Before joining the NKCC team earlier this year, I had been working in the film heritage sector for many years. One of my roles was to oversee the Imperial War Museum’s film licensing operations, so I have had first-hand experience at issuing licences and negotiating licencing agreements for material owned by the museum. As a film historian with a background in moving image archiving, I have substantial experience in researching and interpreting archive footage. Being able to read a film is crucial for establishing details such as the date and origin of a film – is it a newsreel, a TV interview or an amateur film, for instance. This is the type of information that helps to identify potential owners of a physical copy of a film as well as its rights holders. This also applies to the digital realm: it is important to find out who the owner of the source material is. To distinguish between the physical material, the copy of a film, and the inherent intellectual property rights, is crucial as they might be owned by different organisations or persons. Archives do not necessarily own the copyright to the material they are preserving.

These are just some of the aspects important to bear in mind when embarking on a project. At NKCC, we offer expert advice and carry out all research, due diligence and negotiations necessary to clear rights and obtain licence agreements on behalf of our clients.

NKCC is delighted that that this blog has been listed as one of the global Top 50 Copyright Blogs http://blog.feedspot.com/copyright_blogs/

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Content Clear and NKCC – Perfect Harmony!

NKCC is proud to be working together with Content Clear to extend our portfolio of services to Data Protection.

Screen Shot 2017-05-01 at 08.18.21

Licensed for reuse under the terms of the UK’s Open Government Licence

One reason for working together are the big changes that the implementation of the General Data Protection Regulation (GDPR) will have next year on all businesses and organisations that collect or hold information about living people. This is important because not a day goes by now without some news story about people’s personal information being shared inadvertently, or a cyber attack meaning your personal records may have been compromised.

Who is Content Clear?

Content Clear is a specialist provider of practical training, consultancy and services focusing on data protection law. Based on many years of teaching and training experience it aims to help all types of organisations understand the basics of data protection. All trainers are qualified Data Protection Practitioners (formerly known as ISEB) certified by the British Computer Society, and have over a decade of experience working in the field of compliance, report writing and training. In addition to this we have project management experience and are PRINCE2 qualified.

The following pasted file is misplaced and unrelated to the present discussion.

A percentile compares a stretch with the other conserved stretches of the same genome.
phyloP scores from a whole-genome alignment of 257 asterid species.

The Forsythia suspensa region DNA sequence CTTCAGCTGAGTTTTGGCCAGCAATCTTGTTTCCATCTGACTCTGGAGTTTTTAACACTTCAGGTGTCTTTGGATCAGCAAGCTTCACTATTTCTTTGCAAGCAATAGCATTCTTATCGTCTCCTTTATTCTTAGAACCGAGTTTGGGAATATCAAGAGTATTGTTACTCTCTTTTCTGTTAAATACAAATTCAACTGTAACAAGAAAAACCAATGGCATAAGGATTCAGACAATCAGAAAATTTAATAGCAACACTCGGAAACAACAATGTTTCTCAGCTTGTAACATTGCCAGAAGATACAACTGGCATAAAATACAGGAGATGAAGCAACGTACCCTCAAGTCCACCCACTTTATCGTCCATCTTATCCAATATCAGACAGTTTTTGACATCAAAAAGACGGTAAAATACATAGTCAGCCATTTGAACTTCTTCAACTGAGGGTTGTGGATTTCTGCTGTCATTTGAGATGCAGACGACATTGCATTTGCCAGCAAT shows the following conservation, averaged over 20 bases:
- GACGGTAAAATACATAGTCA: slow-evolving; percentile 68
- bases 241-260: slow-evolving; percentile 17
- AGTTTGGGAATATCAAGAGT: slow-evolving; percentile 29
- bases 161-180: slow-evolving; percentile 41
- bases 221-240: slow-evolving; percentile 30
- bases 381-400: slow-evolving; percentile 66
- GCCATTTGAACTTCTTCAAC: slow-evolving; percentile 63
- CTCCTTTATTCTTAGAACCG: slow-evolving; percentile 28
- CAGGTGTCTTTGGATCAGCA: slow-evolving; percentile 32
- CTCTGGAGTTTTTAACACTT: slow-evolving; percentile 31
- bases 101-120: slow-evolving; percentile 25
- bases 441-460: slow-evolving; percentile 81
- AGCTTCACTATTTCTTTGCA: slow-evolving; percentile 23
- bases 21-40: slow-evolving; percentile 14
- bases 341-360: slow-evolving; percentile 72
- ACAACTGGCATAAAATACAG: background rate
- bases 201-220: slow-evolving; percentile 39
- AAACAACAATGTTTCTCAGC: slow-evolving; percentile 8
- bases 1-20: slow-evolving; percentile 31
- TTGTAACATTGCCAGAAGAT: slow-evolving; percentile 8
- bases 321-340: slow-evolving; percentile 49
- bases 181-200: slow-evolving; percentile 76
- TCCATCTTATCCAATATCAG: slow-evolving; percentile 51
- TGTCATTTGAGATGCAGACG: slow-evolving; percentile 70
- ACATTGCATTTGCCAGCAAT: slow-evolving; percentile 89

Where does data protection law have its origin?

It’s roots originated in Article 12 of the 1948 Universal Declaration of Human Rights which states:

No one shall be subjected to arbitrary interference with his privacy, family, home or correspondence, nor to attacks upon his honour and reputation. Everyone has the right to the protection of the law against such interference or attacks.

This, combined decades later with the growth in use of computers, and the threat to personal privacy that rapid manipulation of data poses, saw the Council of Europe Convention (1981) and the first UK data protection act in 1984. The UK is currently regulated by the 1998 Data Protection Act, and from May 2018 the new General Data Protection Regulation will come into force across all of the European Union, including the UK. Maximum fines for breaches will increase a staggering 3500% to approximately £18 million or 4% of annual global turnover, whichever the larger.

What does data protection law cover?

In the way that copyright law covers, all forms of creative expression, data protection covers all uses of personal information that relate to an identifiable living person – including opinions about them.

Isn’t that a huge scope?

Yes it is. Data protection and use of personal data covers any instance where information relating to an identifiable living person is used. It therefore covers many things from marketing, journalism, big data, health research and use of records through to crime prevention, education, human resources and increasingly digitization of 20th century materials by archives, libraries and universities.

What services does Content Clear and NKCC offer?

We work with you to create bespoke, PowerPoint free, interactive and easy to understand learning packages designed with your particular organisation’s needs in mind. Balancing legal theory, with real-life examples and discussions, we make the very complex and constantly evolving field of data protection law understandable to all, including those without any prior experience of it.

We know we have to be ready by 2018 for the implementation of the new Data Protection Regulation but staff know very little about data protection.

We can help in many different ways.  We can run training so newcomers can understand the basics of the law and are then able to identify hot spot data protection areas to look out for. We have a reputation for providing accessible teaching in topics like copyright and data protection which can be very complicated. Our workshops are dynamic and interactive and our trainers are empathetic so that the course resonates even with people who know nothing about data protection. We can carry out compliance audits, and recommend how to build in data protection compliant workflows that will help your organisation comply with the law. This is required by the new data protection regulation and is known as “privacy by design.”